As parents around the nation worry about how they’re going to feed their formula-fed babies, scammers are looking to take advantage.

The Better Business Bureau put out an alert Thursday warning consumers to watch out for fake websites and substandard products being offered at “too good to be true” prices.

They can take advantage by getting you to click on bad links and hacking into your computer, stealing your personal information, or just getting you to pay them money and not send you the product you paid for.

The BBB offered the following tips for online shopping:

Know the advertiser. Some of the best deals are only available online, but be careful. It’s easy for a fake site to mimic a famous retailer’s website, so make sure you are shopping with a legitimate site. If the site is missing contact information, that is a red flag. Check out retailers at BBB.org before you shop.

Check a site’s security settings. If the site is secure, its URL (web address) should start with “https://” and include a lock icon on the purchase or shopping cart page.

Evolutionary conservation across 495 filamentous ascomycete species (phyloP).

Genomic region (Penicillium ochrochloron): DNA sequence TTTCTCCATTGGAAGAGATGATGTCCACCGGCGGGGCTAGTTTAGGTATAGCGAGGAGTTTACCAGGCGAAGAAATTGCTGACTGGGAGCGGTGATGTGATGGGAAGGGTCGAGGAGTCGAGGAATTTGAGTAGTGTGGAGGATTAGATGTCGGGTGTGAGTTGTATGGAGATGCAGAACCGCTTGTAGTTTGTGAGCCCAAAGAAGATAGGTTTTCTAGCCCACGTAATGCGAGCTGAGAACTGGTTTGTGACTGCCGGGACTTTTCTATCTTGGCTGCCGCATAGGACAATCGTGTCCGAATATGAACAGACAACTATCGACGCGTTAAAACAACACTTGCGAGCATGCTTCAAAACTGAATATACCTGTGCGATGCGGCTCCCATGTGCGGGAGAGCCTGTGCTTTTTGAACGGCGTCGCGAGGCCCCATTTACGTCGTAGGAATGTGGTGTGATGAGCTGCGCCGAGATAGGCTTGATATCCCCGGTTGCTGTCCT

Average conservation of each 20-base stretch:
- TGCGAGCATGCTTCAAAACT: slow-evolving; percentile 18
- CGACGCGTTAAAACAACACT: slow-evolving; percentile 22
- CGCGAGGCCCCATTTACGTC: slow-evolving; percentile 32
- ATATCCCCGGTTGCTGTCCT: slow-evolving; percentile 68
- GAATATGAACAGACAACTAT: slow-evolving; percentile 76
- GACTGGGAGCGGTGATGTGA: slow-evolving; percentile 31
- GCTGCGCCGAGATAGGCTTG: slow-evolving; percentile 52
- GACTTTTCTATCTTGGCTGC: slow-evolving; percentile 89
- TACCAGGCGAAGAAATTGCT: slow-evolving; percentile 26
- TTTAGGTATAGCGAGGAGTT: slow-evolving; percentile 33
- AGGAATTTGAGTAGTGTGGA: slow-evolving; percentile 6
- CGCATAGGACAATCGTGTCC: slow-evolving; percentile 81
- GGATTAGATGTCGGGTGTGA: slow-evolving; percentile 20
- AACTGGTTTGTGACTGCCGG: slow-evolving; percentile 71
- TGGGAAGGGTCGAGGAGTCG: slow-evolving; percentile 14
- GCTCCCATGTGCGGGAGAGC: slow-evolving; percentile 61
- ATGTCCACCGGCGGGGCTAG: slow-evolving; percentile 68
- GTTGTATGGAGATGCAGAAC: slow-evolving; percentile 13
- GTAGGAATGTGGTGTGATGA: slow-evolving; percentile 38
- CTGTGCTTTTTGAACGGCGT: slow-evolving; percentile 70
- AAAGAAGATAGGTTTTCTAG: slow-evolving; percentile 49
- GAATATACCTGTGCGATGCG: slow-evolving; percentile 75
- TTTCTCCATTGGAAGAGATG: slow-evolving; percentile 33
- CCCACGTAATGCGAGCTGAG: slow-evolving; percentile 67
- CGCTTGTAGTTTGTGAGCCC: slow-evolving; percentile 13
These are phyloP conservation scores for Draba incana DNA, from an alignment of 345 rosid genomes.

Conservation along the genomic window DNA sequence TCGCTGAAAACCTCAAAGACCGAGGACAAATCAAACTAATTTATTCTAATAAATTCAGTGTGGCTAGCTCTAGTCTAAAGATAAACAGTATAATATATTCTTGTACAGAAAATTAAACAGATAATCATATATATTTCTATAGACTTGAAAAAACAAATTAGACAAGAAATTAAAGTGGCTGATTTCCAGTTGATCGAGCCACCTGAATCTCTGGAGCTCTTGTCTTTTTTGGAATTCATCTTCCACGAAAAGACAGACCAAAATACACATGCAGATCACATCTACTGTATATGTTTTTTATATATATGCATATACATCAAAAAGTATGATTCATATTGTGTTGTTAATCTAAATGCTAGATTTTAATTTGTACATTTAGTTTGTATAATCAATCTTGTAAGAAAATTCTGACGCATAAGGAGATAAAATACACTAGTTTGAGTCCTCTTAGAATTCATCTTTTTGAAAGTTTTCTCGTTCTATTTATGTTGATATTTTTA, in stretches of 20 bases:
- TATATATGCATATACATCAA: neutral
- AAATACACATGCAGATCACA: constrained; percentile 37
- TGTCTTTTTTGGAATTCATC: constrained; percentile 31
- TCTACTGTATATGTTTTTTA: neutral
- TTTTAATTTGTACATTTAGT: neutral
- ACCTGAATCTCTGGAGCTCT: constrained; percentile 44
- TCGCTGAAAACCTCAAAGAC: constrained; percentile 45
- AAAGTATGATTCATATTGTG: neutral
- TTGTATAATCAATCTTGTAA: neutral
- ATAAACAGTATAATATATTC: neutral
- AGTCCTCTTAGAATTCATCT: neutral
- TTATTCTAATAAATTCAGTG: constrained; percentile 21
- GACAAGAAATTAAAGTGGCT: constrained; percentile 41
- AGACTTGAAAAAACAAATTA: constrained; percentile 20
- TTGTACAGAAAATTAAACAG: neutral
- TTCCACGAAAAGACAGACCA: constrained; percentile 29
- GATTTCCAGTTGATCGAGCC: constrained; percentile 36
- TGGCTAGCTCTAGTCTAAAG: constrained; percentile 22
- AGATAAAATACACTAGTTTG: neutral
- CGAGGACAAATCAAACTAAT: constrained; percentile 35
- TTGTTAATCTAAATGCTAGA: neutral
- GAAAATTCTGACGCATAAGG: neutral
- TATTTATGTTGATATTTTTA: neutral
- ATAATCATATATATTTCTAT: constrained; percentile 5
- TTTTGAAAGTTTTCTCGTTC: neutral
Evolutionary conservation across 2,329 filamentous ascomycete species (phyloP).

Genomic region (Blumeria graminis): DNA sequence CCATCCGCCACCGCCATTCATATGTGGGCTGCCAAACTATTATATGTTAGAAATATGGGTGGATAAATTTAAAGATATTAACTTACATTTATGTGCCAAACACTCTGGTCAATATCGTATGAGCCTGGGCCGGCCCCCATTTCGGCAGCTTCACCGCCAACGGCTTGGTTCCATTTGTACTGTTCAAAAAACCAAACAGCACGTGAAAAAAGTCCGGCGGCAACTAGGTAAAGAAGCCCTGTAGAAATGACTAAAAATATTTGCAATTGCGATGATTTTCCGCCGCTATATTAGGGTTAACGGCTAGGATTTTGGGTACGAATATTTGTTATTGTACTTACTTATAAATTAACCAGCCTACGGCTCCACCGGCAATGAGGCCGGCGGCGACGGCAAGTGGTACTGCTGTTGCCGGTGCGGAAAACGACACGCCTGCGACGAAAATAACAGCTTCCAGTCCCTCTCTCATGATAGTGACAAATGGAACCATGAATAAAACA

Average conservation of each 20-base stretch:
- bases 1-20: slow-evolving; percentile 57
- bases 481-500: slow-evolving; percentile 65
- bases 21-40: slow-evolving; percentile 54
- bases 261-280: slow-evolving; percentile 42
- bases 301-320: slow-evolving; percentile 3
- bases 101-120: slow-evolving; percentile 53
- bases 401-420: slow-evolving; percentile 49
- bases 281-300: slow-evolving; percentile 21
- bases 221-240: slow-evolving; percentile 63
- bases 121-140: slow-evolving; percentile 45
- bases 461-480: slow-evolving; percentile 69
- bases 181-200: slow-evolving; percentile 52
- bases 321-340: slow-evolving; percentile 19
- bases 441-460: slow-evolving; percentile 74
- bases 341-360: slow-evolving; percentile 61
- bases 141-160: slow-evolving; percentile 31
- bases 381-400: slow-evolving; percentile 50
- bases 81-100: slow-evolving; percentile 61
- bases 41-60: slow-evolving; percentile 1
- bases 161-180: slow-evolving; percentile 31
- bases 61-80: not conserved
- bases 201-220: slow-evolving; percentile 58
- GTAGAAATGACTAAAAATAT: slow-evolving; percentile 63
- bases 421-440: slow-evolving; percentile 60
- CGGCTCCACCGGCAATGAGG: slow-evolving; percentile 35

Be a savvy shopper. When shopping online, be sure to take your time and read the fine print before submitting your order. Look for the return policy; although many online orders can be returned for a full refund, others have restocking fees. Some items cannot be returned; know before you buy.

Protect personal information. Read a site’s privacy policy and understand what personal information is being requested and how it will be used. If a site doesn’t have a privacy policy, that’s a big red flag that it may be a scam.

Think before you click. Be especially cautious about email solicitations and online ads on social media sites. Many sketchy retailers advertise great deals or trendy clothing that don’t measure up to the promotional hype.

Beware of too-good-to-be-true deals. Offers on websites and in unsolicited emails may offer free or very low prices on hard-to-find items. There may be hidden costs, or your purchase may sign you up for a monthly charge. Look for and read the fine print.

Beware of phishing. Phishing emails can look like a message from a well-known brand, but clicking on unfamiliar links can place you at risk for malware and/or identity theft. One popular scam claims to be from a package-delivery company with links to “tracking information” on an order you don’t remember making. Don’t click!